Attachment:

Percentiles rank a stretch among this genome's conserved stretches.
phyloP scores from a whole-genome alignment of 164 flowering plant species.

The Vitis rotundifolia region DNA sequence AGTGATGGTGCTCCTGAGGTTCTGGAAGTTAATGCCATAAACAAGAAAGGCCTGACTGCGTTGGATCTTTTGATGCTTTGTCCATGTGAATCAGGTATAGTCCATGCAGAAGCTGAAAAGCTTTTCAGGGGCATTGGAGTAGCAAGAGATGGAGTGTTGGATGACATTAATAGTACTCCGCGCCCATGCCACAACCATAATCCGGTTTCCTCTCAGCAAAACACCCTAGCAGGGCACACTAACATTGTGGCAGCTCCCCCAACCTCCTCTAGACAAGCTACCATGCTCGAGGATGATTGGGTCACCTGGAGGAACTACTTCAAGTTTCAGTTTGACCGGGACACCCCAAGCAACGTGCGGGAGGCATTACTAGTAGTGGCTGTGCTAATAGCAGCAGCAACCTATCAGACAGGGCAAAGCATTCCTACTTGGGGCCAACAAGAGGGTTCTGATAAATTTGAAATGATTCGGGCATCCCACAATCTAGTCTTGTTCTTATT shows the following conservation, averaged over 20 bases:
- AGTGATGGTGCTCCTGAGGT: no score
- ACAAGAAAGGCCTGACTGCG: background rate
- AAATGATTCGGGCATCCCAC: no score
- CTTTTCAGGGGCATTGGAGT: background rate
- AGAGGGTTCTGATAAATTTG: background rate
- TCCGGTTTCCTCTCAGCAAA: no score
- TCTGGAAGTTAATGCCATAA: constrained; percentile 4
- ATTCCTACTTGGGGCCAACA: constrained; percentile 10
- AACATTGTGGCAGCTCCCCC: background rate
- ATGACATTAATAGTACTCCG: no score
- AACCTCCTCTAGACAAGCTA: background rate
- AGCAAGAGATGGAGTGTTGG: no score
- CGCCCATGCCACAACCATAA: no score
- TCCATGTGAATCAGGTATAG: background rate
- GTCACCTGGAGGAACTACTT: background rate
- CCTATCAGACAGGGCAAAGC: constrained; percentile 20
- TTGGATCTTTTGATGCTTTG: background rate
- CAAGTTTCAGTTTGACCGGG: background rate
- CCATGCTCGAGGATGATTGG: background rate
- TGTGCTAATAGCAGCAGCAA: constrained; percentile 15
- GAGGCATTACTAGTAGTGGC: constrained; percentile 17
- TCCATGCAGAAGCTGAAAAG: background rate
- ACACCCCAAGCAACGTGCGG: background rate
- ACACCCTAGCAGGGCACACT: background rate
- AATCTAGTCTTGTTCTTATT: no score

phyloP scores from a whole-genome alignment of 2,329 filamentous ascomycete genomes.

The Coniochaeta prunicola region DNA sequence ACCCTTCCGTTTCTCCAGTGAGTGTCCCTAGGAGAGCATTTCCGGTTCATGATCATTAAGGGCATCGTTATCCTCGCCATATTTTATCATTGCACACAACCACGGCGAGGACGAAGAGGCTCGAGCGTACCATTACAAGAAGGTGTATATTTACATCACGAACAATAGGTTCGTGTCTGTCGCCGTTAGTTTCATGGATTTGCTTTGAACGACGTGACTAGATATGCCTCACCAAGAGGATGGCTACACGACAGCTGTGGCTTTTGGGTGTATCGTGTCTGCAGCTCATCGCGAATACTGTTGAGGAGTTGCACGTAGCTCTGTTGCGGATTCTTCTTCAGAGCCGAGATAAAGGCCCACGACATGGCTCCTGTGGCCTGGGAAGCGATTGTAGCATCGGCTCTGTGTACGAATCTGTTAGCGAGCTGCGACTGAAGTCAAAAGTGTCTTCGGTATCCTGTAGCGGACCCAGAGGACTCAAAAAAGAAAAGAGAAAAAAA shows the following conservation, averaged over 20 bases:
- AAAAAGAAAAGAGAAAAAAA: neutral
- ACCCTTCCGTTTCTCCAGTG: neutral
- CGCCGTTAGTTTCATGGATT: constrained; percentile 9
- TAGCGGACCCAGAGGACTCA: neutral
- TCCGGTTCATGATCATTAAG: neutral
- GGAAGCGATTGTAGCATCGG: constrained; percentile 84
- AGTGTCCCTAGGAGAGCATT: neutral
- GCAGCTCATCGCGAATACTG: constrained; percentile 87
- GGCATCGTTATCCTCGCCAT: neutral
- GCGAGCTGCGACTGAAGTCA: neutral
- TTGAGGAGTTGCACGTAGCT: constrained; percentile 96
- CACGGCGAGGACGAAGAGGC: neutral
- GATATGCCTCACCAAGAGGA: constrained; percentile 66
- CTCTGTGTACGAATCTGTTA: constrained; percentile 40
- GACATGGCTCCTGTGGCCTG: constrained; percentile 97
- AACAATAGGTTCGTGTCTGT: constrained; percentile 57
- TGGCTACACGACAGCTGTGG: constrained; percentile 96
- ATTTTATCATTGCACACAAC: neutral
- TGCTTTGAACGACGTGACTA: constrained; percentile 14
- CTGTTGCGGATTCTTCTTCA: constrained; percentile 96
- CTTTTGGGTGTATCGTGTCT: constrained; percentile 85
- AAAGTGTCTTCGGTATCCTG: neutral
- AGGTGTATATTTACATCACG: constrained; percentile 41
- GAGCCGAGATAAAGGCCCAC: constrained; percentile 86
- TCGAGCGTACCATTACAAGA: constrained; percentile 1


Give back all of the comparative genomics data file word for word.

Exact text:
Percentiles rank a stretch among this genome's conserved stretches.
phyloP scores from a whole-genome alignment of 164 flowering plant species.

The Vitis rotundifolia region DNA sequence AGTGATGGTGCTCCTGAGGTTCTGGAAGTTAATGCCATAAACAAGAAAGGCCTGACTGCGTTGGATCTTTTGATGCTTTGTCCATGTGAATCAGGTATAGTCCATGCAGAAGCTGAAAAGCTTTTCAGGGGCATTGGAGTAGCAAGAGATGGAGTGTTGGATGACATTAATAGTACTCCGCGCCCATGCCACAACCATAATCCGGTTTCCTCTCAGCAAAACACCCTAGCAGGGCACACTAACATTGTGGCAGCTCCCCCAACCTCCTCTAGACAAGCTACCATGCTCGAGGATGATTGGGTCACCTGGAGGAACTACTTCAAGTTTCAGTTTGACCGGGACACCCCAAGCAACGTGCGGGAGGCATTACTAGTAGTGGCTGTGCTAATAGCAGCAGCAACCTATCAGACAGGGCAAAGCATTCCTACTTGGGGCCAACAAGAGGGTTCTGATAAATTTGAAATGATTCGGGCATCCCACAATCTAGTCTTGTTCTTATT shows the following conservation, averaged over 20 bases:
- AGTGATGGTGCTCCTGAGGT: no score
- ACAAGAAAGGCCTGACTGCG: background rate
- AAATGATTCGGGCATCCCAC: no score
- CTTTTCAGGGGCATTGGAGT: background rate
- AGAGGGTTCTGATAAATTTG: background rate
- TCCGGTTTCCTCTCAGCAAA: no score
- TCTGGAAGTTAATGCCATAA: constrained; percentile 4
- ATTCCTACTTGGGGCCAACA: constrained; percentile 10
- AACATTGTGGCAGCTCCCCC: background rate
- ATGACATTAATAGTACTCCG: no score
- AACCTCCTCTAGACAAGCTA: background rate
- AGCAAGAGATGGAGTGTTGG: no score
- CGCCCATGCCACAACCATAA: no score
- TCCATGTGAATCAGGTATAG: background rate
- GTCACCTGGAGGAACTACTT: background rate
- CCTATCAGACAGGGCAAAGC: constrained; percentile 20
- TTGGATCTTTTGATGCTTTG: background rate
- CAAGTTTCAGTTTGACCGGG: background rate
- CCATGCTCGAGGATGATTGG: background rate
- TGTGCTAATAGCAGCAGCAA: constrained; percentile 15
- GAGGCATTACTAGTAGTGGC: constrained; percentile 17
- TCCATGCAGAAGCTGAAAAG: background rate
- ACACCCCAAGCAACGTGCGG: background rate
- ACACCCTAGCAGGGCACACT: background rate
- AATCTAGTCTTGTTCTTATT: no score

phyloP scores from a whole-genome alignment of 2,329 filamentous ascomycete genomes.

The Coniochaeta prunicola region DNA sequence ACCCTTCCGTTTCTCCAGTGAGTGTCCCTAGGAGAGCATTTCCGGTTCATGATCATTAAGGGCATCGTTATCCTCGCCATATTTTATCATTGCACACAACCACGGCGAGGACGAAGAGGCTCGAGCGTACCATTACAAGAAGGTGTATATTTACATCACGAACAATAGGTTCGTGTCTGTCGCCGTTAGTTTCATGGATTTGCTTTGAACGACGTGACTAGATATGCCTCACCAAGAGGATGGCTACACGACAGCTGTGGCTTTTGGGTGTATCGTGTCTGCAGCTCATCGCGAATACTGTTGAGGAGTTGCACGTAGCTCTGTTGCGGATTCTTCTTCAGAGCCGAGATAAAGGCCCACGACATGGCTCCTGTGGCCTGGGAAGCGATTGTAGCATCGGCTCTGTGTACGAATCTGTTAGCGAGCTGCGACTGAAGTCAAAAGTGTCTTCGGTATCCTGTAGCGGACCCAGAGGACTCAAAAAAGAAAAGAGAAAAAAA shows the following conservation, averaged over 20 bases:
- AAAAAGAAAAGAGAAAAAAA: neutral
- ACCCTTCCGTTTCTCCAGTG: neutral
- CGCCGTTAGTTTCATGGATT: constrained; percentile 9
- TAGCGGACCCAGAGGACTCA: neutral
- TCCGGTTCATGATCATTAAG: neutral
- GGAAGCGATTGTAGCATCGG: constrained; percentile 84
- AGTGTCCCTAGGAGAGCATT: neutral
- GCAGCTCATCGCGAATACTG: constrained; percentile 87
- GGCATCGTTATCCTCGCCAT: neutral
- GCGAGCTGCGACTGAAGTCA: neutral
- TTGAGGAGTTGCACGTAGCT: constrained; percentile 96
- CACGGCGAGGACGAAGAGGC: neutral
- GATATGCCTCACCAAGAGGA: constrained; percentile 66
- CTCTGTGTACGAATCTGTTA: constrained; percentile 40
- GACATGGCTCCTGTGGCCTG: constrained; percentile 97
- AACAATAGGTTCGTGTCTGT: constrained; percentile 57
- TGGCTACACGACAGCTGTGG: constrained; percentile 96
- ATTTTATCATTGCACACAAC: neutral
- TGCTTTGAACGACGTGACTA: constrained; percentile 14
- CTGTTGCGGATTCTTCTTCA: constrained; percentile 96
- CTTTTGGGTGTATCGTGTCT: constrained; percentile 85
- AAAGTGTCTTCGGTATCCTG: neutral
- AGGTGTATATTTACATCACG: constrained; percentile 41
- GAGCCGAGATAAAGGCCCAC: constrained; percentile 86
- TCGAGCGTACCATTACAAGA: constrained; percentile 1